Basing pay on salary history is a harmful, borderline-unethical practice that we need to abolish


otter-1438378_960_720Hi everyone, Game of Thrones is done for the year, so I am slightly down, so this post may be a little cranky. I was surfing the Nonprofit Happy Hour Facebook group (which you should totally join, because it’s full of brilliant and hilarious people), and saw that a colleague had asked for advice on how to respond to an online job application that asks for her salary history: “I’m worried I will be shortchanged on my pay because my ‘salary’ has been low, but I have actually provided MUCH more value to my org than that.”

I wrote about this practice of asking for salary history a while ago in “When you don’t disclose salary range on job postings, a unicorn loses its wings.” I believe the practice is archaic and irritating, like codpieces and, in a few years, skinny jeans. Leaders such as the brilliant Alison Green of Ask a Manager also think salary history is ridiculous:

Employers who do this generally claim that they need to know what you’ve earned in the past because it helps them figure out how much you should be earning with them, or so that they can screen out candidates who are earning way more than the position pays and presumably won’t want to take a pay cut. But neither of these reasons holds water. First, companies should be able to determine a candidate’s value for themselves; they don’t need to look to their competitors to tell them a candidate’s worth (and if they really do need to, their hiring process is pretty messed up). And second, if they’re concerned that you’ll be unhappy with the salary they’re offering, they can solve that by posting their range up-front or ask you about your salary expectations rather than salary history. So it’s BS, and it’s BS that’s designed to give them the upper hand in salary negotiations.

After thinking about it these past few months, I’m going further to make the argument that asking for salary history is not just annoying, but actually borders on UNETHICAL and all of us need to put a stop to it immediately. Here are some reasons why all of need to agree to drop this harmful practice:

It puts job candidates in a bind: When you ask for salary history, you’re screwing job candidates. If they give their history, you may use that to set your salary level, and that level may be low. On the off chance their salary history is too high, you may eliminate them also because you assume they won’t take a job if it can’t match their history. If they don’t give their history, you may consider them unable to follow directions and may eliminate them. If they are honest and say something like, “My finances are private. I would like a salary range from $X to $X,” you may think they’re arrogant or snobby or not team players or whatever. All these options are risky, and all of it sucks for job candidates.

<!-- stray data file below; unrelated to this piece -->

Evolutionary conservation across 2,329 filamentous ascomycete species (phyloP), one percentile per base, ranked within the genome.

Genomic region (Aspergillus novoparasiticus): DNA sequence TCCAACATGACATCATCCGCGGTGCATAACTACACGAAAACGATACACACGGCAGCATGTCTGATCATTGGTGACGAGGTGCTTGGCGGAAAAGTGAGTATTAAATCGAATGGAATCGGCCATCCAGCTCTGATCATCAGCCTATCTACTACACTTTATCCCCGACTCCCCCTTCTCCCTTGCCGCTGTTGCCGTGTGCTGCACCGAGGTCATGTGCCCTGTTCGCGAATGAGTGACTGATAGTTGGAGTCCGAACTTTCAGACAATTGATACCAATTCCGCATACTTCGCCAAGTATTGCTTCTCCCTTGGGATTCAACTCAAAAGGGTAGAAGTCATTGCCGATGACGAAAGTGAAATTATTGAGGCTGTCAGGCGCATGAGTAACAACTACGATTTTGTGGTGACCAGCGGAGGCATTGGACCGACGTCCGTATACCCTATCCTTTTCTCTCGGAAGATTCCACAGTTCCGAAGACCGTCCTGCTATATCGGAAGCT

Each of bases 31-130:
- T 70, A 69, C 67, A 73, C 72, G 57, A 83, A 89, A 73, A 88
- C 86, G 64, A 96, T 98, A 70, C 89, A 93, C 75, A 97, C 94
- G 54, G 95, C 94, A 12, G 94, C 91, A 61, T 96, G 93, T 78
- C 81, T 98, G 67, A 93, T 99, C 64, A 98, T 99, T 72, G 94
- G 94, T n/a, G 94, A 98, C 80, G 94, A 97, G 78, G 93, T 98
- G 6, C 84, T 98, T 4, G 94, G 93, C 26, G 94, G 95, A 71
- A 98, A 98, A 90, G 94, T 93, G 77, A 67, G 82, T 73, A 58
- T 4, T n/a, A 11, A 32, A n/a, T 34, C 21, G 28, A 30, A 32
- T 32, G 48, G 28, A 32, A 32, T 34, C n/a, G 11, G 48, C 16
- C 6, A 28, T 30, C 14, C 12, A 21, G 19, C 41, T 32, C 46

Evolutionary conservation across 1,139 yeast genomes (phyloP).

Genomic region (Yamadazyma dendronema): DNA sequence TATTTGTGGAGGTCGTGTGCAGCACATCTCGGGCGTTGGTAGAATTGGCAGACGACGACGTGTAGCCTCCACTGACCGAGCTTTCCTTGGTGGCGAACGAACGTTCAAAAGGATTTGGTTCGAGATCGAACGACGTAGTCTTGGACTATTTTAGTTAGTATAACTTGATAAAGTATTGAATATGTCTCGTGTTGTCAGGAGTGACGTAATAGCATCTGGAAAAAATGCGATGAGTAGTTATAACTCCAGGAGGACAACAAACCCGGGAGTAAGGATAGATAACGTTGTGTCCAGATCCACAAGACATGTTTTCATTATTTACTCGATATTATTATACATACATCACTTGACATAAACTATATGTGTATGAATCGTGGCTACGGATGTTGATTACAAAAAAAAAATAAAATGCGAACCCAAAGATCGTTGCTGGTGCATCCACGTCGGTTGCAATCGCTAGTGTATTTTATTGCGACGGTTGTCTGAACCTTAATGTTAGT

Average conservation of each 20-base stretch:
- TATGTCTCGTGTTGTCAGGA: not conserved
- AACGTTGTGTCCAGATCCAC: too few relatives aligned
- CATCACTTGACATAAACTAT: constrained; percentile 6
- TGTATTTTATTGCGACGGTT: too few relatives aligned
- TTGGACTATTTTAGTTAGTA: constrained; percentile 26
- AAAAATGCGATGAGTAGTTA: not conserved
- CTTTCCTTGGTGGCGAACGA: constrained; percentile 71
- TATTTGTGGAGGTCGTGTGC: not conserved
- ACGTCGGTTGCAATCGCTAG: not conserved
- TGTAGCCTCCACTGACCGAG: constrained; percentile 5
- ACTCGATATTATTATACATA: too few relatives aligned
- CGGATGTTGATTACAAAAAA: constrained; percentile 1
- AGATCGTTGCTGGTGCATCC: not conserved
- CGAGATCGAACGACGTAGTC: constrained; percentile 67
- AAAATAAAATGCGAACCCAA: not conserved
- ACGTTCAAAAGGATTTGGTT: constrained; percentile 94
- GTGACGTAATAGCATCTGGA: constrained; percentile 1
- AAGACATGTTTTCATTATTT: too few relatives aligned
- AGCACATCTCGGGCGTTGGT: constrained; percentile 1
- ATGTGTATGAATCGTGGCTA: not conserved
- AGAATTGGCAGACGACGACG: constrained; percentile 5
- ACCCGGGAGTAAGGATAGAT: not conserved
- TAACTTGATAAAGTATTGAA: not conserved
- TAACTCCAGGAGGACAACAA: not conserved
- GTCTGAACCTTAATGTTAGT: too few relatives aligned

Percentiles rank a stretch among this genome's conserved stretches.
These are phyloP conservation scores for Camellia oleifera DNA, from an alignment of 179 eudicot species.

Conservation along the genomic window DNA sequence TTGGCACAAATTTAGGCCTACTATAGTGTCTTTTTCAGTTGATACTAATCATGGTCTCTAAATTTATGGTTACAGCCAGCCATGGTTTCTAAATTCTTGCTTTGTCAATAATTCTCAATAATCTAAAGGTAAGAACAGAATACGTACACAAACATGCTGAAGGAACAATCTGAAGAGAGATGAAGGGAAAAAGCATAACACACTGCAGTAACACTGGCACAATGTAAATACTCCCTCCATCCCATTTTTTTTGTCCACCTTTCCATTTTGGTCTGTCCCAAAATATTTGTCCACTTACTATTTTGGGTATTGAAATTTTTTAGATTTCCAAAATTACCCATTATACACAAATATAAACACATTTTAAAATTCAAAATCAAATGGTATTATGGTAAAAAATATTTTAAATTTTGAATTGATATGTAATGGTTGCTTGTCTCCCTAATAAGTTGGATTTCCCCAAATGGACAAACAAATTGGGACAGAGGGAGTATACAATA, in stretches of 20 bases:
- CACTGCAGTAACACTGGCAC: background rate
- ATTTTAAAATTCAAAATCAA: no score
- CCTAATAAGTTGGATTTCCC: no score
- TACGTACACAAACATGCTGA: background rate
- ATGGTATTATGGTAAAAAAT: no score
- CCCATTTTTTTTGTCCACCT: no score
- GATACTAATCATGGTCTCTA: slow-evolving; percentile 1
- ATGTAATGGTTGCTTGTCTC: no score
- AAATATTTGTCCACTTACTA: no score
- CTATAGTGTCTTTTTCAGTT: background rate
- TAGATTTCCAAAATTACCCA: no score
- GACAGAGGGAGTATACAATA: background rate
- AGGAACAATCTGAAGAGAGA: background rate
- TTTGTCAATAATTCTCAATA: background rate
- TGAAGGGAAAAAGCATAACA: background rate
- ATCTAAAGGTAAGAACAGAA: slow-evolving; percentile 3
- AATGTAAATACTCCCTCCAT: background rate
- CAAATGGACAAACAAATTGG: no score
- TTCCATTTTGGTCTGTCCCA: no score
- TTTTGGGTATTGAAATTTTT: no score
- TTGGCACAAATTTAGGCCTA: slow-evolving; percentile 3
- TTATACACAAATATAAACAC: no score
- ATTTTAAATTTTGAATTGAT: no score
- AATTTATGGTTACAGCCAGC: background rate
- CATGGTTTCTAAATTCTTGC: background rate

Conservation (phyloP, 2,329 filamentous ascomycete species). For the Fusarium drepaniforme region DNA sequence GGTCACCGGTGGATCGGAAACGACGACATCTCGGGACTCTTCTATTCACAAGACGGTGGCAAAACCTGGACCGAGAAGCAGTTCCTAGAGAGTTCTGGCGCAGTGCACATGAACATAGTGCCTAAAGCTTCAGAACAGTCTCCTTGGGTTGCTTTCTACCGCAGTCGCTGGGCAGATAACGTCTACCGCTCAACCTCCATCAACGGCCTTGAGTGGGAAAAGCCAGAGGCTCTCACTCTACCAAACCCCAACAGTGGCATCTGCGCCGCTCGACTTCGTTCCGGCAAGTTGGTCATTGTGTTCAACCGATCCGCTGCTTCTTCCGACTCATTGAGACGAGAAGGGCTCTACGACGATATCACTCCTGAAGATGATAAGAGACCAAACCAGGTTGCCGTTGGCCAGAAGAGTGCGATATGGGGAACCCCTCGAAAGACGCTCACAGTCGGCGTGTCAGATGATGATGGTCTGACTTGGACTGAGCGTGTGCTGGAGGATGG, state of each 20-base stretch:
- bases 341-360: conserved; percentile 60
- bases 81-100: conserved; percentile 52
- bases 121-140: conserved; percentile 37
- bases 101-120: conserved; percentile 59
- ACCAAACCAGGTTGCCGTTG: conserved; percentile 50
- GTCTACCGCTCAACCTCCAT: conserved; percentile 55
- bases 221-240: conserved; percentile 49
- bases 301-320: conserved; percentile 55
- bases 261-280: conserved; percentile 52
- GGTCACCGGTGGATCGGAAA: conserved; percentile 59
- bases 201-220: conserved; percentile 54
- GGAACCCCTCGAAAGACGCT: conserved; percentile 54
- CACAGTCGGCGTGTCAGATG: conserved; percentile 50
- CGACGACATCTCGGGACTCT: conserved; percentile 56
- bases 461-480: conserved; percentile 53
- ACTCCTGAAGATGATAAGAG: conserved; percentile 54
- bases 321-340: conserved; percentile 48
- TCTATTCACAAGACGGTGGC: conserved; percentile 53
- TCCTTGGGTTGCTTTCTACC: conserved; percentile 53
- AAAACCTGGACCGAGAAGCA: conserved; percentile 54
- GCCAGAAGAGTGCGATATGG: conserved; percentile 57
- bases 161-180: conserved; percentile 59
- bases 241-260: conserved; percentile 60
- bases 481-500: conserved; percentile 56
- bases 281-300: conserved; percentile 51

It punishes those who prioritize missions over money. I know so many colleagues who give up higher-paying job opportunities because they are committed to awesome, but smaller organizations. When we base pay on salary history, we assume that there is a correlation between pay and responsibilities across the field: “Hm, this person made a bunch of money at their last job; they must have had a lot of responsibilities and gained some kick-ass skills. Conversely, this person only made 35K, so they must have been a lazy, good-for-nothing, unwashed entry-level bum.” The correlation between salary level and skills is tenuous—evidenced by the plethora of overpaid idiots in the world—so basing pay on salary history just punishes those who decide to work at lower-paying jobs because they believe in the mission.

It keeps underpaid people underpaid: Salary history perpetuates a system where people who have been underpaid remain underpaid. Imagine hearing someone say, “I’m sorry, but because you’ve been poor, I’m going to offer you a wage that will keep you and your family as poor or slightly less poor than you were.” That sounds gross, right? That’s because it is. Basing pay on salary history is like saying, “What kind of food do you normally give your kids? Spaghetti, huh? Great, we’ll adjust your salary accordingly. And you, sir, your family is used to caviar and foie gras? Don’t worry, we’ll make sure you can continue to afford your salty fish eggs and goose liver.” How about we just pay people based on the responsibilities of the current position? 

It discriminates against women and people of color: And of course, people who are underpaid tend to be women and people of color, and especially women of color. As a field, we talk about equity a lot. And yet we continue to harbor terrible practices that are completely counter to the work we’re trying to do. Eliminating salary history requirement is one quick and simple way to ensure that we do not perpetuate the inequity that we’ve been harping about.